Live Your VisionSep 11, 2019
“I’m going to start a coaching business,” I said to my wife Angie after a period of looking for another executive position after my most recent termination.
“A what kind of business?” Angie said, almost laughing. “So we’re just going to lose everything because you can’t find a job?”
Although Angie initially had trouble believing in my dream to build a coaching business, the only thing I ever enjoyed in my almost 20 years in a corporate environment was coaching and developing people and teams. The rest of my responsibilities were just activities that I felt I needed to endure in order to continue doing what I loved—coaching. I could spot talent and develop people with the best of them.
I grew up professionally in the high-tech world leading and managing teams. I worked for Tektronix, Inc., a Fortune 500 company, who was bought by Danaher Corp, another Fortune 500 company. Together I worked for those two companies for 13 years in ascending roles. I was recruited to manage a $65MM plant for Stanley, Black, & Decker in Portland, Oregon, and three years later I was recruited to an Operations Manager position for a $350MM energy company named SunCoke Energy as the second in command. The plant was basically mine, while the General Manager managed our relationship with the corporate office.
Twenty months after I began working for SunCoke I was looking for another position as my health and home life began to take a nosedive. I was hired to run a small firearms factory in downtown St. Louis, and that position lasted 15 months as my health and home life continued to spiral.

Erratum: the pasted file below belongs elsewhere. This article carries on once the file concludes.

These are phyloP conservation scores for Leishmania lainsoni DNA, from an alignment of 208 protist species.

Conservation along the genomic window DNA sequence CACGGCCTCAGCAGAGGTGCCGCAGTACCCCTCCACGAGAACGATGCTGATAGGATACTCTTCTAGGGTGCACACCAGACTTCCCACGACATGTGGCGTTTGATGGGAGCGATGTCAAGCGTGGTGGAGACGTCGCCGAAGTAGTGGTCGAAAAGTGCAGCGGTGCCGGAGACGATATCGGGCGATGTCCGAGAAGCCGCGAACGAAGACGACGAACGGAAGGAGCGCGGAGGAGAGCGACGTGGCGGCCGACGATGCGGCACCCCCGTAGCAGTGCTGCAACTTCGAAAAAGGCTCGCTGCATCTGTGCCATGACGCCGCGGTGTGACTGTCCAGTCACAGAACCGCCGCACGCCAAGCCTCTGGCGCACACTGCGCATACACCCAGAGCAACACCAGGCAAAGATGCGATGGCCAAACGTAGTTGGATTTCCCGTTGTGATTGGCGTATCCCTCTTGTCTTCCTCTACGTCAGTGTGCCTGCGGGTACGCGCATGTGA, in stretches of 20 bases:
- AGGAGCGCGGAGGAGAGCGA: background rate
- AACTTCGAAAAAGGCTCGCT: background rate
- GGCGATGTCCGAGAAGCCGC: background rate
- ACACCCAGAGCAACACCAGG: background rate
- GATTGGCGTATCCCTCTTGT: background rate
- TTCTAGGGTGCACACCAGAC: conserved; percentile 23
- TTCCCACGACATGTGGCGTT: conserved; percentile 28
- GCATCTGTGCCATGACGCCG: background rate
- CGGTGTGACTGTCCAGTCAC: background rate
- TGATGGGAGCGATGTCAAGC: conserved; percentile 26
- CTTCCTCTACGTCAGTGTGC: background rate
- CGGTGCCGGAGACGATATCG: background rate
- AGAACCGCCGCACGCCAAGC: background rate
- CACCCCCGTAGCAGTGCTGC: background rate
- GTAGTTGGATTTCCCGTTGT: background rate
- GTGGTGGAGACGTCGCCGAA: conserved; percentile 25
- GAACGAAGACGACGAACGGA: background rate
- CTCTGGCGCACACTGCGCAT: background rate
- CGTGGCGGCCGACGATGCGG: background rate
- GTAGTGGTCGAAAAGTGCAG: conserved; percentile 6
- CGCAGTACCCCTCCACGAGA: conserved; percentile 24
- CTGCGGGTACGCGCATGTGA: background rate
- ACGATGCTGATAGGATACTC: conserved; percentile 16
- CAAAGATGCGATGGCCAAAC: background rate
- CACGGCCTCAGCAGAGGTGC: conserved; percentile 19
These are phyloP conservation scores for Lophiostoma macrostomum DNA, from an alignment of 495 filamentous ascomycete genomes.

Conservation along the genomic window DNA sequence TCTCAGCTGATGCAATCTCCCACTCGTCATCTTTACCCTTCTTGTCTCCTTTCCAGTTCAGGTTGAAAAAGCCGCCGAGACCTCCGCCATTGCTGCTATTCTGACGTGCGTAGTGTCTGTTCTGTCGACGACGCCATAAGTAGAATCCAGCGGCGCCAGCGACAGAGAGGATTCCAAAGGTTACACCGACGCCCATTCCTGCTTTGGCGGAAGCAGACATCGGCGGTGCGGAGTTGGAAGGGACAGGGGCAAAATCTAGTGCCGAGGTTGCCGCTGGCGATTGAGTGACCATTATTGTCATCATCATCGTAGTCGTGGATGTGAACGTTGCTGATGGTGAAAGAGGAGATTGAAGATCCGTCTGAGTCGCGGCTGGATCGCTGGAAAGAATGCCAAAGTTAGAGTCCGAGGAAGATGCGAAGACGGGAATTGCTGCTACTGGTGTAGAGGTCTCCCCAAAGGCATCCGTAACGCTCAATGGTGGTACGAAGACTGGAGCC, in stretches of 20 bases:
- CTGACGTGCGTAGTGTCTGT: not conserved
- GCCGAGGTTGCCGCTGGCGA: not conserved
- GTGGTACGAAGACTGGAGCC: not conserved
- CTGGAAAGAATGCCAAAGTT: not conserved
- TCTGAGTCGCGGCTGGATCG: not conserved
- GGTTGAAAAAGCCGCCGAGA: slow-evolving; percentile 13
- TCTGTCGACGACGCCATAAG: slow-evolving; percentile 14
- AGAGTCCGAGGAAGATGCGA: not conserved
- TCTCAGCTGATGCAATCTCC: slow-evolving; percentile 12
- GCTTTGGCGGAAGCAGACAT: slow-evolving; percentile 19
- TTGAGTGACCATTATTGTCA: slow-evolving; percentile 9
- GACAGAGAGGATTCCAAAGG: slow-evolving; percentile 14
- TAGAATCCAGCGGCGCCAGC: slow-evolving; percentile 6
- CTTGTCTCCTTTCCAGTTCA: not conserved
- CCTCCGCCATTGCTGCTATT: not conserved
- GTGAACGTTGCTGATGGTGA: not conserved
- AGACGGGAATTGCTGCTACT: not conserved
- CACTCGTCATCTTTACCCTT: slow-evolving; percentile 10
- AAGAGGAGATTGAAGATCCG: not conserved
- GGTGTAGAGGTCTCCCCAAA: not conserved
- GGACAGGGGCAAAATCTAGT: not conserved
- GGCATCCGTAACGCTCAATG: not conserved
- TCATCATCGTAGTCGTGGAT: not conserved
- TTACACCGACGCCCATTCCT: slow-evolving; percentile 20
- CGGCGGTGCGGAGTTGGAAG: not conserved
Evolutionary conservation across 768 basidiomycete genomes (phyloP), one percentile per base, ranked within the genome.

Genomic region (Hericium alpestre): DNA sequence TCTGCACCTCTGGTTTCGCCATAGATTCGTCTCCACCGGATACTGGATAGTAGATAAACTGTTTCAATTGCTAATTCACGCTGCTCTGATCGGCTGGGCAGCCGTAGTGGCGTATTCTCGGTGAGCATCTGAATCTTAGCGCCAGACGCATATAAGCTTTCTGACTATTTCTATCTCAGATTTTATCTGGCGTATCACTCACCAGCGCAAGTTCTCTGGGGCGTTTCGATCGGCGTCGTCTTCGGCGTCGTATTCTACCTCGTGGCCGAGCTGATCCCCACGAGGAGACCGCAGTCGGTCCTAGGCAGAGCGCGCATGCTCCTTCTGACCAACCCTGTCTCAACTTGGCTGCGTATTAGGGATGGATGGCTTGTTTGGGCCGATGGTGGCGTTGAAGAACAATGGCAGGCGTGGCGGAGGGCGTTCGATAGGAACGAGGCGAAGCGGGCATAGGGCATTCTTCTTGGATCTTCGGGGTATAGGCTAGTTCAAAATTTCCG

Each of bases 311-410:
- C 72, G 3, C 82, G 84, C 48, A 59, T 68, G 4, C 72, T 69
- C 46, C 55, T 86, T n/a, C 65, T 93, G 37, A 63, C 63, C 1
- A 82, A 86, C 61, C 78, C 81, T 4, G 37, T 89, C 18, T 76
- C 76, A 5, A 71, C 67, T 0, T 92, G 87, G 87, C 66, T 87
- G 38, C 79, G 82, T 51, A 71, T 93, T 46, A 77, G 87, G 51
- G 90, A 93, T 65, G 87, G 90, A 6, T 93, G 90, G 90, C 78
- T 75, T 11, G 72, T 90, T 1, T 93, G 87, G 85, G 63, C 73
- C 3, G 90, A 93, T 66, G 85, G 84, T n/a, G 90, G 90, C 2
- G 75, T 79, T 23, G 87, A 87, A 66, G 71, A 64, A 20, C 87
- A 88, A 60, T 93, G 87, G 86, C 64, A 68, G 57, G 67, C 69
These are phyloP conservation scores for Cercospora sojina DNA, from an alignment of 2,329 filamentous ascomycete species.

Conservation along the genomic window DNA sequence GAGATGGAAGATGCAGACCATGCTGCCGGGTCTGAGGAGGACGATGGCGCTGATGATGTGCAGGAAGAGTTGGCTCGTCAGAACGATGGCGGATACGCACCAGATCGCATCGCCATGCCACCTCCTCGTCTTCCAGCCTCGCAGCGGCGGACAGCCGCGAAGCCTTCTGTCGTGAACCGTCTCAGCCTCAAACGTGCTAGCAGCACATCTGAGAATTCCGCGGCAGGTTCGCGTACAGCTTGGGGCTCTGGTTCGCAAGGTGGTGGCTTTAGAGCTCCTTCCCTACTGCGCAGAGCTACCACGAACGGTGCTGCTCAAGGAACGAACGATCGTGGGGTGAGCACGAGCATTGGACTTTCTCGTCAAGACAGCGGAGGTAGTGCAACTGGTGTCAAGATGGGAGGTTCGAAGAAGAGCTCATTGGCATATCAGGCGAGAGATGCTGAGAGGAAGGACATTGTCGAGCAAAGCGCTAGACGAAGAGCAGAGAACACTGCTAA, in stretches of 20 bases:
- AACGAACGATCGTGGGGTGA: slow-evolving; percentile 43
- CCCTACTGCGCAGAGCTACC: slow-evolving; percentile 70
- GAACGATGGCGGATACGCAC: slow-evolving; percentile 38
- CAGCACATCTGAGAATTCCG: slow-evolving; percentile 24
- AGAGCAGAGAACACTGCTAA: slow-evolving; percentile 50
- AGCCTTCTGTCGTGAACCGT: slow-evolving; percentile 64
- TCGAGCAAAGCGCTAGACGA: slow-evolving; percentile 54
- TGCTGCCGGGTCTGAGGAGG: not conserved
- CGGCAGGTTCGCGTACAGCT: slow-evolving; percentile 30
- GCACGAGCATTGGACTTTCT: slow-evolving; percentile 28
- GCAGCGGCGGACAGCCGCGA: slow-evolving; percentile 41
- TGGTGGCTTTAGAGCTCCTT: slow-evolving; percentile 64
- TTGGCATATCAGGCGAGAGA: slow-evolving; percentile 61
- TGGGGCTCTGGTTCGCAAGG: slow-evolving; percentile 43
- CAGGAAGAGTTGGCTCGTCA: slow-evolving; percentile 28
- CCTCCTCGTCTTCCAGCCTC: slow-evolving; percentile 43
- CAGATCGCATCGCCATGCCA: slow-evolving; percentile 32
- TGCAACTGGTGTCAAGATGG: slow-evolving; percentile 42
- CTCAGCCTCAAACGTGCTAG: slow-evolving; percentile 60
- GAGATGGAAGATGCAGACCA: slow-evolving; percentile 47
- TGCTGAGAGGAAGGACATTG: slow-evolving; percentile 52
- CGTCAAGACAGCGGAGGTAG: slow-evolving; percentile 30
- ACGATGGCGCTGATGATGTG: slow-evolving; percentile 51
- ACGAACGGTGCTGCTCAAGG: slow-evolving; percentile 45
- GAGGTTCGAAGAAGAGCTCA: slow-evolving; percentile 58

I was basically unemployable, and I finished second in many interviews. I had no other choice but to embark on a new chapter. Inside, I was excited because I had always wanted to work for myself and start a business. But I met with resistance from Angie. She was scared. My kids were scared. I was scared.
Materially we had built an above-average quality of life, and none of us wanted to lose that. I had worked my ass off and sacrificed myself to create a materially comfortable life. Now it was all in jeopardy. Of course we were scared.
I had confidence that I could learn how to start a business. At this point I had no options, so there was really nothing to lose. But Angie thought that by applying more guilt and shame to me she could eventually bully me back into finding another job to satisfy her materially comfortable life.
“I’m done looking for a job, Angie,” I said, as I continued to study and learn new concepts in order to enrich my own life so that I could enrich the lives of others. Angie continued to challenge me, not because she was a bad person—she loves me infinitely—but because she was scared of the unknown and had grown up with drug-addicted parents. She had nothing, and she and her sisters had to steal food to live. They also moved from one abandoned building to the next while her parents searched for their next fix.
Angie was just acting from fear when she tried to manipulate and control me. She felt helpless and just wanted the familiar life we knew for our 17 years together. I was committed to building a business, and she just didn’t believe in me because she had never been exposed to the entrepreneurial life before this point.